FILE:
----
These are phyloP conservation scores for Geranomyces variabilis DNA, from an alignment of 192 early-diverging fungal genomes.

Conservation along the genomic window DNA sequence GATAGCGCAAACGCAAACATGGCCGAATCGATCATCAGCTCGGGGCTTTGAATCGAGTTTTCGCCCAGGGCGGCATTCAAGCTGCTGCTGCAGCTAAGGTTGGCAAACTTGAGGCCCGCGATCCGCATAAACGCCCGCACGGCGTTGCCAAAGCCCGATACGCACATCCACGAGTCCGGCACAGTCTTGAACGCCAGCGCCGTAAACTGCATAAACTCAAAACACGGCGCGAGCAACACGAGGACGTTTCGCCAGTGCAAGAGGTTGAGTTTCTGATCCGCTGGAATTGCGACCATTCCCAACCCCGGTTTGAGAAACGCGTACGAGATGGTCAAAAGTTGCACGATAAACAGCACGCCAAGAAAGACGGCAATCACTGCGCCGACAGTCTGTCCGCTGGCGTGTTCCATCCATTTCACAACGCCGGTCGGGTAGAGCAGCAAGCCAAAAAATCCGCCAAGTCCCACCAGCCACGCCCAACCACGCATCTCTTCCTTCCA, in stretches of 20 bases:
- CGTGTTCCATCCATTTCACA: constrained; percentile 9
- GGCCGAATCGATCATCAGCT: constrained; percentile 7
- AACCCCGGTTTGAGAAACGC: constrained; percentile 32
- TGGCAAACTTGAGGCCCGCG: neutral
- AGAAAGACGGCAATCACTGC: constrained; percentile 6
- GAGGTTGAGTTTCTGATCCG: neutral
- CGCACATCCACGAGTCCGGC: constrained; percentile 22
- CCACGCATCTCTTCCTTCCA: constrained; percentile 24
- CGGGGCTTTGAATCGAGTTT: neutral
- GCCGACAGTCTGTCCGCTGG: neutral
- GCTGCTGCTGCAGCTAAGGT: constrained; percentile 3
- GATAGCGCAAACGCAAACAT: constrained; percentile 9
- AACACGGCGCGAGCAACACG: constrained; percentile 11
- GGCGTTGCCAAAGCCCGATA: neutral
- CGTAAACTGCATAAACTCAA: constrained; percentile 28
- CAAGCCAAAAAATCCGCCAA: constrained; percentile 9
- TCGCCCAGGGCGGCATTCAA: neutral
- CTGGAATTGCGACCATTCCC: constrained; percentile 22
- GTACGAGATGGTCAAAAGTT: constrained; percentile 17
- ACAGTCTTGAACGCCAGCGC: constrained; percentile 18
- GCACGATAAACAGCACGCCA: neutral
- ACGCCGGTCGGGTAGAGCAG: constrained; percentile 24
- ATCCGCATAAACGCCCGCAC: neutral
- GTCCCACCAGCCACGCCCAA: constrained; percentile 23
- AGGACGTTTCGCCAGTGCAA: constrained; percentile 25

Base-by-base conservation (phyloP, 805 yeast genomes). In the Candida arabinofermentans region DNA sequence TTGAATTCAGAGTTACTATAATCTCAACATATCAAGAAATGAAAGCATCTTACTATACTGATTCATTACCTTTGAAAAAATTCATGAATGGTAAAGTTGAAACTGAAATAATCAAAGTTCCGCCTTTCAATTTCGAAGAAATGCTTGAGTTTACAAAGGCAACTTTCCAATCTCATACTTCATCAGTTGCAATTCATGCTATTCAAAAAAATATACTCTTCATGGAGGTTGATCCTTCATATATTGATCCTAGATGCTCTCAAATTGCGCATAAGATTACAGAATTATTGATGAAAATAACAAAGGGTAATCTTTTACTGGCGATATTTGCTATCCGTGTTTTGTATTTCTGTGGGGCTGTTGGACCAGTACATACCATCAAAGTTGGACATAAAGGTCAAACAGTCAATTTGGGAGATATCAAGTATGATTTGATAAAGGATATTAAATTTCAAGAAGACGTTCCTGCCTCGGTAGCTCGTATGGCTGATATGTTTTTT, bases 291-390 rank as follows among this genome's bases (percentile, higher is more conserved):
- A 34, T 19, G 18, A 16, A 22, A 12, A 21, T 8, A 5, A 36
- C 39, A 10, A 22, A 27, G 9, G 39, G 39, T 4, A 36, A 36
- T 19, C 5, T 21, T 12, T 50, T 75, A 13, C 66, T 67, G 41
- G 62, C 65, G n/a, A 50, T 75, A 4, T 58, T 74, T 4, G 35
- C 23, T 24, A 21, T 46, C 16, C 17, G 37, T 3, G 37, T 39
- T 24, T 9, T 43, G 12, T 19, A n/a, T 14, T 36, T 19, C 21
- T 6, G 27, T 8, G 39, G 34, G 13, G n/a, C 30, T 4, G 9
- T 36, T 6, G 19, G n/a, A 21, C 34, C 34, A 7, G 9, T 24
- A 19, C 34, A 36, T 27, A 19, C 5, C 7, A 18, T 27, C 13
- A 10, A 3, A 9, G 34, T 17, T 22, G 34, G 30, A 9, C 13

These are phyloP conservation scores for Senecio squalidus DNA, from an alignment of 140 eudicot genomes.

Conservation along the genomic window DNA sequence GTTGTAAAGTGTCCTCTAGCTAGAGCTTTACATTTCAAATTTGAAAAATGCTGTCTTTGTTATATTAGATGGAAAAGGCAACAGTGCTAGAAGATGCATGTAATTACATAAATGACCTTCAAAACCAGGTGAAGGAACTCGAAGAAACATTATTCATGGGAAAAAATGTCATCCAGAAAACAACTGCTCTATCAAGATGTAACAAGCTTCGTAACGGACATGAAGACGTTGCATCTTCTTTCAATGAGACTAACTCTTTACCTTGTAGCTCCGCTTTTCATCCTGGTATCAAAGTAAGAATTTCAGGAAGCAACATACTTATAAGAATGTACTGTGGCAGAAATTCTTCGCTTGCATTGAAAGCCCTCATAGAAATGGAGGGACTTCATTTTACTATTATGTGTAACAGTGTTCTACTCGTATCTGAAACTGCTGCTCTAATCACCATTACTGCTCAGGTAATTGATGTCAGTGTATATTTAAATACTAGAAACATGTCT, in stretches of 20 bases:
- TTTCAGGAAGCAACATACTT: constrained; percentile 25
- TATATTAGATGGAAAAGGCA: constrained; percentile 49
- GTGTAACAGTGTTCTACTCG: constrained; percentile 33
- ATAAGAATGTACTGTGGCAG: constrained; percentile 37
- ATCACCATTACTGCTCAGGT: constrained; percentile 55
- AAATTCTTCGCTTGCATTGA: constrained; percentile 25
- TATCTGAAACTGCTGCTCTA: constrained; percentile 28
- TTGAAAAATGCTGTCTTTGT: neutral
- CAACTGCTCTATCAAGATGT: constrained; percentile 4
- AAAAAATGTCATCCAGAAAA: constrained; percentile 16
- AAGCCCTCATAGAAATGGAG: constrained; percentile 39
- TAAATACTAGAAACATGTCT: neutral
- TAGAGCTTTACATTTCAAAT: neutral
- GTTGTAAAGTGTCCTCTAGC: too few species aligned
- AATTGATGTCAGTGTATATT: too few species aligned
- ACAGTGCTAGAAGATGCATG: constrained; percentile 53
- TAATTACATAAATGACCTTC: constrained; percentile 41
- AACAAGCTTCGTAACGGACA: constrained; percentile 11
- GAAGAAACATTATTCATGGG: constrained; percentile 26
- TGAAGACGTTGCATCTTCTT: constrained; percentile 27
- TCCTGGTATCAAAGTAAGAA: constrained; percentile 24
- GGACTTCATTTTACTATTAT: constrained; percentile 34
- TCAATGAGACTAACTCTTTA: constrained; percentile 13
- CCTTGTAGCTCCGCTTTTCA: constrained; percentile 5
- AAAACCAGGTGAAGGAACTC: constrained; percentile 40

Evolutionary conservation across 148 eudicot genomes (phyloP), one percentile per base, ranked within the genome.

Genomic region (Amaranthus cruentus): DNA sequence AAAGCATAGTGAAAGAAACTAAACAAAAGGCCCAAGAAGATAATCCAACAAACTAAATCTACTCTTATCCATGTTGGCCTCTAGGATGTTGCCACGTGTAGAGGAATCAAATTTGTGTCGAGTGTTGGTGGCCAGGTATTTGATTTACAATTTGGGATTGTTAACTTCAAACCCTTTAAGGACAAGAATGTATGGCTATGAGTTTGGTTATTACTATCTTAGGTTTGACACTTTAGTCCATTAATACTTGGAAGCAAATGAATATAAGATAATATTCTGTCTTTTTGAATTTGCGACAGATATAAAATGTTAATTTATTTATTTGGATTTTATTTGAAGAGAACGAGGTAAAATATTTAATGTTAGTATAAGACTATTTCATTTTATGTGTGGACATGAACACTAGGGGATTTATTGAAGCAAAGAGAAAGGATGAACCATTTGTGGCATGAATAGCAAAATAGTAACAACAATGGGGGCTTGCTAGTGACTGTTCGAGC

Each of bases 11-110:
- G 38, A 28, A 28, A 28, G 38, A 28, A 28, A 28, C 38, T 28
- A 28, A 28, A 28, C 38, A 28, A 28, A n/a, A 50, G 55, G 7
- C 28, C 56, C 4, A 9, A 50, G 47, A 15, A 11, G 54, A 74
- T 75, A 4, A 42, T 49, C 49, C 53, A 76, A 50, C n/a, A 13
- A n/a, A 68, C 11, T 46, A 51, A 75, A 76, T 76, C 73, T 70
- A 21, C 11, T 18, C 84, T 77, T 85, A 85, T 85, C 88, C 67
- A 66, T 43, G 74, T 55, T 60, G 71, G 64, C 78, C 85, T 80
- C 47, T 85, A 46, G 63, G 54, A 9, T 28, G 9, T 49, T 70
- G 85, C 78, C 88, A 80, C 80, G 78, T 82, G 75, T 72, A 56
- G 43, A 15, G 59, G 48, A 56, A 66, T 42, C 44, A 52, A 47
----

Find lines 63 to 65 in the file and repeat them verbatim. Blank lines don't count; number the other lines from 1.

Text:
- TCAATGAGACTAACTCTTTA: constrained; percentile 13
- CCTTGTAGCTCCGCTTTTCA: constrained; percentile 5
- AAAACCAGGTGAAGGAACTC: constrained; percentile 40